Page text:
Freedom of Choice. Creators are free to choose which sponsorships to publish. Our platforms do not auto-inject a marketer's message into an influencer's social media network.

Authentic Voice. We encourage honesty of opinion in the selection of sponsorships by a creator and similarly we encourage marketers to create opportunities that allow the creator to write the sponsorship in their own words, provided that a creator always adheres to our terms of service and code of ethics which includes disclosing their sponsored relationships at all times while using any of the platforms.

Transparency of Identity. Our platforms are designed to be open, safe environment for our marketers, creators and users. In fact, we do not cloak the identities of marketers or creators. Both parties involved in a potential transaction can see each other's profiles and make informed decisions before engaging with each other.

Pre-Publication Marketer Review. Marketers may choose to review their sponsored content before it is published and to request a change to the sponsored content prior to publication in the case of factual inaccuracies.

Reporting Violations. We have zero tolerance for violations of our terms of service and encourage the reporting of violations directly to IZEA. If violations are reported, we promptly investigate them and in appropriate cases, marketers, creators and users are removed from our network and prohibited from using our sites. In addition, we take an active role in reporting spam accounts to Twitter and Facebook.

We also believe, and have subsequently included requirements within our terms of service, based on positions taken by certain federal courts and the FTC, that communications and messages disseminated by creators through social media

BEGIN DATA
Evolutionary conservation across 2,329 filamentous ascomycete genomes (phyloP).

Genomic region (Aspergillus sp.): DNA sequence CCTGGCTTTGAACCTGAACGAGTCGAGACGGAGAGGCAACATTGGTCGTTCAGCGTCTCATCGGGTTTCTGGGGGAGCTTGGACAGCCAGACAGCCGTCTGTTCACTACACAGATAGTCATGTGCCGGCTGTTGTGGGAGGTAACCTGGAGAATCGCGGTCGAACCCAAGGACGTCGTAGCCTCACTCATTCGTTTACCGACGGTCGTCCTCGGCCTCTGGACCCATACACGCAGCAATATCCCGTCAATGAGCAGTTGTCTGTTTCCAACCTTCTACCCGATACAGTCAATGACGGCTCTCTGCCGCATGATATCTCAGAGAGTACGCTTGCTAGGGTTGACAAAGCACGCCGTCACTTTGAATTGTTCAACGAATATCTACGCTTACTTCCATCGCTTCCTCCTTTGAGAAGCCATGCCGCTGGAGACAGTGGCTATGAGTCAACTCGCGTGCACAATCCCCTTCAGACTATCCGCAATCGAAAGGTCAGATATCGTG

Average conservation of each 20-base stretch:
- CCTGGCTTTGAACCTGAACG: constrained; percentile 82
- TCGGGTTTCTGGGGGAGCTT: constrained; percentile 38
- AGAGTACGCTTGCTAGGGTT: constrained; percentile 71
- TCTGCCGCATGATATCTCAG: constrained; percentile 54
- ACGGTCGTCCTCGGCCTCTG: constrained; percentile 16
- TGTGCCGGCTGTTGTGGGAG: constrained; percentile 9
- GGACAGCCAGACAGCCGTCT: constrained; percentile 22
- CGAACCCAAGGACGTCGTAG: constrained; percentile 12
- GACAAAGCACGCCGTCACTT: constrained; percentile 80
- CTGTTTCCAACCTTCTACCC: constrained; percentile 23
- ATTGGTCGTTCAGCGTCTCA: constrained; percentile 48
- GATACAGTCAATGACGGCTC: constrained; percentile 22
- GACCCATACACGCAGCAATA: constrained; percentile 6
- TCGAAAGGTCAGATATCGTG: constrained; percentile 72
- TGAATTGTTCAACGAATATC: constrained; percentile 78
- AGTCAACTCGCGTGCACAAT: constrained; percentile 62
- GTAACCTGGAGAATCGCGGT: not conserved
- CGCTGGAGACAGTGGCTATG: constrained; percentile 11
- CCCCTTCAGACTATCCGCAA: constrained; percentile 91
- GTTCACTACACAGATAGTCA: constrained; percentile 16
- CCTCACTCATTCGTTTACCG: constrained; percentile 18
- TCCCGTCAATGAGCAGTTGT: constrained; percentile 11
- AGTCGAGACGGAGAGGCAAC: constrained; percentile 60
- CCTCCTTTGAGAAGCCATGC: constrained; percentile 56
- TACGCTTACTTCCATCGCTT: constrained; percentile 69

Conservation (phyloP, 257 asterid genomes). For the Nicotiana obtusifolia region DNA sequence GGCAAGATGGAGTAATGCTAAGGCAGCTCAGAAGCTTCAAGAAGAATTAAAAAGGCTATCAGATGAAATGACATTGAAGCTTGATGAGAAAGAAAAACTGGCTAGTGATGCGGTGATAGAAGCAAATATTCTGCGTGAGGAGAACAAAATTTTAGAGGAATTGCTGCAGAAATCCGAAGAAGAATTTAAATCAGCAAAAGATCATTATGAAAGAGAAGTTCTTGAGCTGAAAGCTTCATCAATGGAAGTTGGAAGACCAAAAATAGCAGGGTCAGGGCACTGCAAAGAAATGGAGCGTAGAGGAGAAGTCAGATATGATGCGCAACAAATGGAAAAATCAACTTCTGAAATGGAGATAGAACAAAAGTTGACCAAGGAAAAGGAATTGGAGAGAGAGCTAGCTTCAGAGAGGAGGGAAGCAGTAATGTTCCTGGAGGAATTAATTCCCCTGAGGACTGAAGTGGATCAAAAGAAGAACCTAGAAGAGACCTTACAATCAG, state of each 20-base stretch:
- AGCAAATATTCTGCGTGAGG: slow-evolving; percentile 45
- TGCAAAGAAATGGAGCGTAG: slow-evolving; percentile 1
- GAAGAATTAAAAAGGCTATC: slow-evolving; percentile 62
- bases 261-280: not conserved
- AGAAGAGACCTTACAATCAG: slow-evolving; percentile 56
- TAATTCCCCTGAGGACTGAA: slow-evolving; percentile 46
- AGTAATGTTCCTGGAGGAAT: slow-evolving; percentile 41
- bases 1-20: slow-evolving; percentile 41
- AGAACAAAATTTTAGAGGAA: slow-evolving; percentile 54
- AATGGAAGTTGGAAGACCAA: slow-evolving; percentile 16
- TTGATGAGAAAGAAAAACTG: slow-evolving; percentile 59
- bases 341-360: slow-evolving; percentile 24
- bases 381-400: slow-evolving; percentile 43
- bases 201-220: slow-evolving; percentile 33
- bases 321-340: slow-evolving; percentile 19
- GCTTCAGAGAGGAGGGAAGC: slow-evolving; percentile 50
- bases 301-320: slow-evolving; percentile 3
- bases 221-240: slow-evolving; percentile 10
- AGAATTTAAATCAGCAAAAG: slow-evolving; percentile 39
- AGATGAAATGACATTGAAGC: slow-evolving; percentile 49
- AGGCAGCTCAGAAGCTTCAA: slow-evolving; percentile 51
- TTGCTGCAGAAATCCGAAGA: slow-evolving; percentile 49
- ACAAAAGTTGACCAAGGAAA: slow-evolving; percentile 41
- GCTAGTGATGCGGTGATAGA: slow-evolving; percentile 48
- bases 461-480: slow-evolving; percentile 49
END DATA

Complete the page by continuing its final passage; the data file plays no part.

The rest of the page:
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networks are subject to and must comply at all times with CAN-SPAM Act of 2003 (Controlling the Assault of Non-Solicited Pornography and Marketing Act) requirements.

To date, we have not been materially impacted by the rules governing messaging over social media networks and social sponsorship, including the CAN-SPAM Act and the Telephone Consumer Protection Act of 1991. However, we cannot predict the impact of future regulations on us and marketers and creators who use our platforms, nor can we predict the impact of attempts to circumvent our mechanisms that are designed to ensure compliance.

Employees

As of December 31, 2018, we had a total of 113 employees, of which 111 were full-time employees, including 39 in sales and marketing, 27 in campaign fulfillment, 30 in technology and development and 15 in administration and finance. None of our employees are represented by a collective bargaining agreement, nor have we experienced any work stoppage. We consider our relationship with our employees to be good. Our future success depends on our continuing ability to attract and retain highly qualified engineers, sales and marketing, account management, and senior management personnel.

Available Information
    
IZEA was founded in February 2006 under the name PayPerPost, Inc. and became a public company incorporated in the state of Nevada in May 2011. Effective August 20, 2018, we changed our name from IZEA, Inc. to IZEA Worldwide, Inc.
     
Our executive offices are located at 480 N. Orlando Avenue, Suite 200, Winter Park, FL 32789 and our telephone number is (407) 674-6911.  We maintain a corporate website at https://izea.com.  Our Annual Report, Quarterly Reports on Form 10-Q, Current Reports on Form 8-K, including exhibits, and amendments to those reports filed or furnished pursuant to Sections 13(a) or 15(d) of the Securities Exchange Act of 1934 are available free of charge on our website, as soon as reasonably practicable after they have been filed with or furnished to the U.S. Securities and Exchange Commission (“SEC”). Our SEC reports and other filings can be accessed through the investors section of our website, or through https://www.sec.gov. Information on our website does not constitute part of this Annual Report or any other report we file or furnish with the SEC.